We're also seeing a gradual recovery in business, the so-called MICE segment. Namely, based on the data collected during 2021, the Zagreb Tourist Board recorded a total of 664 business meetings, which is an increase of 28 percent more meetings than in 2020. In addition, we're pleased with two recent independent studies where our city has achieved great results compared to other European and global cities. One is the Ovo Network survey, according to which Zagreb ranks fourth as a destination for families with children (https://bit.ly/3Mdj3TH), and the other is the Holidu.co.uk survey (https://bit.ly/3pubpLc ) according to which Zagreb is in tenth place as the safest city to travel to for women.''

While Zagreb February tourism numbers are of course worth celebrating, we can't forget to mention the horrendous situation taking place in Ukraine as a result of the unjustified Russian invasion of that country around a week ago. The Zagreb Tourist Board has compiled all the information on the reception of Ukrainian refugees in the area of ​​the City of Zagreb on its website. The information is available in Ukrainian, English and Croatian, and it summarises instructions on accepting and assisting Ukrainians who have been forced to leave their homes.

For more, check out our travel section.

Sunday, 13 February 2022

Tomasevic Reveals When Sljeme Cable Car Might Start Working

February the 13th, 2022 - Zagreb Mayor Tomislav Tomasevic has discussed the ongoing topic of the Sljeme cable car which has faced numerous obstacles when it comes to noise complaints and obtaining all of the proper permits. This would-be new attraction for the City of Zagreb would allow visitors to experience the nature it has on offer in addition to the bustling city which has attracted more and more foreign visitors over more recent years.

The cable car, which would transport residents and visitors to the Croatian capital alike up the mountain which towers behind it, still isn't quite out of the paperwork woods yet, however.

As Poslovni Dnevnik writes, after the Sljeme cable car finally received the green light from the Sanitary Inspection, Zagreb Mayor Tomislav Tomasevic announced that it should be open by the end of February, if all of the necessary permits are finally in proper order by then.

"At the beginning of next week, a permit for use should be issued, followed by a report on the safety of the Sljeme cable car by the end of the week, and then a work permit issued by the Ministry of Transport will follow," Tomasevic said.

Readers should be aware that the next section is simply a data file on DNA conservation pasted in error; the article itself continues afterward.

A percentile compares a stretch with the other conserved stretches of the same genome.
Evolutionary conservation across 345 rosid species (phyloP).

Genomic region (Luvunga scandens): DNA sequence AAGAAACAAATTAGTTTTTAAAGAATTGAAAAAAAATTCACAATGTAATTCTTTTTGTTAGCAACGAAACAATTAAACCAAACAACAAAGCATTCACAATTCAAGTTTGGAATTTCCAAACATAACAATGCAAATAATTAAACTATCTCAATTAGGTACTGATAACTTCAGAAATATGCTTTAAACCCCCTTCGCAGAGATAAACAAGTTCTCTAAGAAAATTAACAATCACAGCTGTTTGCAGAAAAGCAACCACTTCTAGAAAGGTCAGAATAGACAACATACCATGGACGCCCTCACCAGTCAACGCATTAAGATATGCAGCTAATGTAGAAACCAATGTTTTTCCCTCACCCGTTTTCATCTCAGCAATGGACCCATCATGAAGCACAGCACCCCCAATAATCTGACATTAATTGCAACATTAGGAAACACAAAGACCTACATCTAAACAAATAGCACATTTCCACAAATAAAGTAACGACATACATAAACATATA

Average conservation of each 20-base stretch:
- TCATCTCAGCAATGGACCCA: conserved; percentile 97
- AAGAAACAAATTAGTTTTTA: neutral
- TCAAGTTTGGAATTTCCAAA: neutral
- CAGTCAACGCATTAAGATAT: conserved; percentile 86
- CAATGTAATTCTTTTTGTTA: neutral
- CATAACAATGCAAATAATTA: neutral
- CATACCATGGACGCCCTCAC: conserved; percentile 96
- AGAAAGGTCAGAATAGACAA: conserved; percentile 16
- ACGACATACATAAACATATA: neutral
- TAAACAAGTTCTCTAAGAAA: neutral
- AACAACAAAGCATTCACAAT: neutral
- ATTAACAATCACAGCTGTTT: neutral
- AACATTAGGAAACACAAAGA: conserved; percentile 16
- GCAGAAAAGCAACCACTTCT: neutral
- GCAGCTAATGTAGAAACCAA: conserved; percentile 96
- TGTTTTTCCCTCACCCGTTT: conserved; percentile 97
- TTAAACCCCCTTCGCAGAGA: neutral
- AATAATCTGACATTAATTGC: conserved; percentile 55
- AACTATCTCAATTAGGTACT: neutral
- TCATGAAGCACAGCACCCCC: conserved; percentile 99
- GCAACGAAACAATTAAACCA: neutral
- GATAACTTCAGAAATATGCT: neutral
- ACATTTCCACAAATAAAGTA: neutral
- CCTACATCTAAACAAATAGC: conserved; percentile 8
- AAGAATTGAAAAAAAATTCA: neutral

However, as an additional 1.7 million kuna will be invested in the Sljeme cable car for noise reduction, following one complaint which saw a permit rejected in the not so distant past, Tomasevic announced that it will be open to the public during its promotional hours, and then it will be closed for a week to carry out any additional work before opening properly for for good.

“Some of the work can only be done while the Sljeme cable car is not working. If the administrative deadlines are met, it will be closed after the promotional period, and then reopened and will work regularly after that,'' explained Tomasevic.

For more, make sure to check out our lifestyle section.

Friday, 11 February 2022

Zagreb Tourism Numbers Very Encouraging for January 2022

February the 11th, 2022 - Zagreb tourism numbers appear to be on the rise as the world slowly begins to emerge from the global coronavirus pandemic. 2022's maiden month of January has shown some encouraging growth in terms of overnight stays for the Croatian capital.

As Poslovni Dnevnik writes, according to the Zagreb Tourist Board (TZGZ), the Croatian capital recorded an extremely impressive 174 percent more arrivals and 133 percent more overnight stays during the month of January than it did back in January 2021, which was heavily dominated by a poor epidemiological situation across Europe owing to the emergence of the Delta variant, as well as by lockdowns and harsh restrictions across the continent as a result.

A total of 42,456 arrivals and 106,093 overnight stays were registered, and, in addition to domestic guests, most overnight stays which have contributed to these promising Zagreb tourism numbers were realised by guests from Russia, Italy, Germany, Bosnia and Herzegovina and the United States of America.

On that occasion, Martina Bienenfeld, the director of the Zagreb Tourist Board, said: "We're pleased with the statistics that we're closely monitoring because they show the trend of recovery of Zagreb tourism. Regarding the arrival of Russian guests who were the most numerous foreign guests in Zagreb in November and December last year and, now, in January, there is very good feedback from the field. Namely, by the airline Aeroflot and the travel agency Atlantis, which mostly bring Russian guests as part of arrangements related to coronavirus vaccination, everyone is very pleased with our hospitality, they have great first impressions and plans to come again in the summer. We're additionally pleased with the fact that, compared to January 2019, we are at 90 percent of that year's overnight stays, and the average stay has been extended to 2.5 nights. If the situation with the pandemic continues the current trend of gradual calming down, I expect a further increase in Zagreb tourism numbers in the coming months.''